Researchers from Oakland University are studying if fingertip blood test kits — similar to the kind used by diabetics to check blood sugar — can be used to determine if individuals have COVID-19 antibodies.

Oakland University researchers studying use of fingertip tests for COVID-19 antibodies
An image of Nahrain Putris in OU's Eye Research Institute lab
Nahrain Putris, a fourth-year medical student at Oakland University William Beaumont School of Medicine, works in OU's Eye Research Institute lab as part of a current research project.

Researchers from Oakland University are studying if fingertip blood test kits — similar to the kind used by diabetics to check blood sugar — can be used to determine if individuals have COVID-19 antibodies.

The research is being conducted by Nahrain Putris, a fourth-year medical student at Oakland University William Beaumont School of Medicine, and Kenneth Mitton, Ph.D., associate professor of Biomedical Sciences, Eye Research Institute, Oakland University. It’s taking place at Oakland University’s Eye Research Institute.

The project has received Oakland University’s Institutional Review Board (IRB) and Institutional Biosafety Committee (IBC) approval.

In the first two weeks, nearly 40 people have volunteered to take part in the research that could play a big role in helping officials understand and fight the virus by producing test results in about 15 minutes. The goal is to have at least 60 people participate.

“There is a great demand for reliable testing,” said Putris. “If this test, or similar tests, prove to be reliable it would minimize having to get your blood drawn, or having to get clinical tests and sending them to central laboratories.”

“If we can find a more efficient test that would be great,” she added.

Not all tests created equal

The idea for the research project can be traced to previous gene regulation research Mitton said he’s done using products and services from a company called EpiGentek — a provider of epigenetic-related research products, technologies, and services. That work has been through his NIH/NEI-sponsored research projects.

Based on that previous experience, Mitton said he found the company’s reagents were typically reliable and specific as promised. Reagents are the main ingredient of chemical-based tests (inorganic solutions, enzymes, probes, primers, etc.) — the reason why a pregnancy test reacts to a urine sample.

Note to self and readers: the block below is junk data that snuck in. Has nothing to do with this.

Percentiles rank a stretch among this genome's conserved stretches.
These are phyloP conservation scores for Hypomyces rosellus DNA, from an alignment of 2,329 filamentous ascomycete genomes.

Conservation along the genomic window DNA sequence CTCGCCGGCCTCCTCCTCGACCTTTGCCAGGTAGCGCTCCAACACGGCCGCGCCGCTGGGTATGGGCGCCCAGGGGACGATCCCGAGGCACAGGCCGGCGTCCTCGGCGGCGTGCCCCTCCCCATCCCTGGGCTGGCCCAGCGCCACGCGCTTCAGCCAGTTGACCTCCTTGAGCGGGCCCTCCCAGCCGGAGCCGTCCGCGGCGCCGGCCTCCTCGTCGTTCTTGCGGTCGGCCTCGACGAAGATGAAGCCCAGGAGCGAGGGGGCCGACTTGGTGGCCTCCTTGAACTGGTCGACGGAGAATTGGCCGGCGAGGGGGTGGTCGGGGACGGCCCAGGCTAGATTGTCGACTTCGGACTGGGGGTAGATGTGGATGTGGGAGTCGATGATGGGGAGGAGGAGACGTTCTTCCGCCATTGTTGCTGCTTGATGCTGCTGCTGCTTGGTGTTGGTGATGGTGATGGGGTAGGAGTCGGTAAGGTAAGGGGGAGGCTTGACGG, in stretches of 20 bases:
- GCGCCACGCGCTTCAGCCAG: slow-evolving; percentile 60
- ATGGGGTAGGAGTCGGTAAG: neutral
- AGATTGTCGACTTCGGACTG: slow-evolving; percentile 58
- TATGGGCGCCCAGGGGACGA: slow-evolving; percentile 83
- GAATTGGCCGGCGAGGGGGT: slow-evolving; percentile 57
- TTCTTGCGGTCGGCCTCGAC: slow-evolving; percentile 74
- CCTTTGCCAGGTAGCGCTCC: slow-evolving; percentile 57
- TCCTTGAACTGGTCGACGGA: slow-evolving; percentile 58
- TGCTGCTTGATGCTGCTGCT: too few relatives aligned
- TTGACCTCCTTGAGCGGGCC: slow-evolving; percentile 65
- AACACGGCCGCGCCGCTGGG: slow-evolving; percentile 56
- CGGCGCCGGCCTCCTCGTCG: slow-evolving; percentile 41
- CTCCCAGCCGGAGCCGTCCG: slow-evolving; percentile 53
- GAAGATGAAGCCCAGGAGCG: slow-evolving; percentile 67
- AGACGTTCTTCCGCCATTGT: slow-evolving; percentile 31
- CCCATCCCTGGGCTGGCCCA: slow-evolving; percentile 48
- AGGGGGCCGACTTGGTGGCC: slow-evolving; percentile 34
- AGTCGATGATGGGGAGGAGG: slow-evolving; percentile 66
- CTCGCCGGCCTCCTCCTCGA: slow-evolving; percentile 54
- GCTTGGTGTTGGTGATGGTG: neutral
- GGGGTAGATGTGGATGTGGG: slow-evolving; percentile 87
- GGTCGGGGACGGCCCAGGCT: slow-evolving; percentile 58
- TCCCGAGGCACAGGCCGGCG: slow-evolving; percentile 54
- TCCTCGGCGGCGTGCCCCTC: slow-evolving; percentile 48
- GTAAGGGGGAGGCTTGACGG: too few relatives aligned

In fact, the test being used in the research project underway at Oakland University (EpiGentek SeroFlash Covid19 IgG, IgM) has an appearance very similar to a pregnancy test.

The only difference?

Instead of urine, the test relies on a drop of blood from a standard finger poke to produce results in about 15 minutes. By comparison, the other primary method of antibody testing for COVID-19 requires a blood draw in a clinical setting.  

“This (blood draw) process is difficult to apply to millions of people, just in Michigan alone,” states the summary of the research project.

“One possible solution would be to have a test that can be deployed to almost any site, does not require a specialized machine for test reading, and can use just a small drop of blood from a standard fingertip poke.”

However, not enough testing of the fingertip poke tests has been done, leaving their accuracy — so far, at least — questionable. Mitton admits there are many companies producing tests that simply don’t work, mostly because they lack specificity for antibodies to just COVID-19 or they generate false positive results.

Mitton said the high quality of EpiGentek’s kit reagents aren’t the only reason to believe the research project will yield useful results.

The other is that participants in the research had to previously had their blood drawn for a clinical lab analysis and had either a positive or negative result. (Individuals can also participate in the study if they’ve had a confirmed case of COVID-19, have since recovered and tested negative, or been clinically cleared by medical staff.)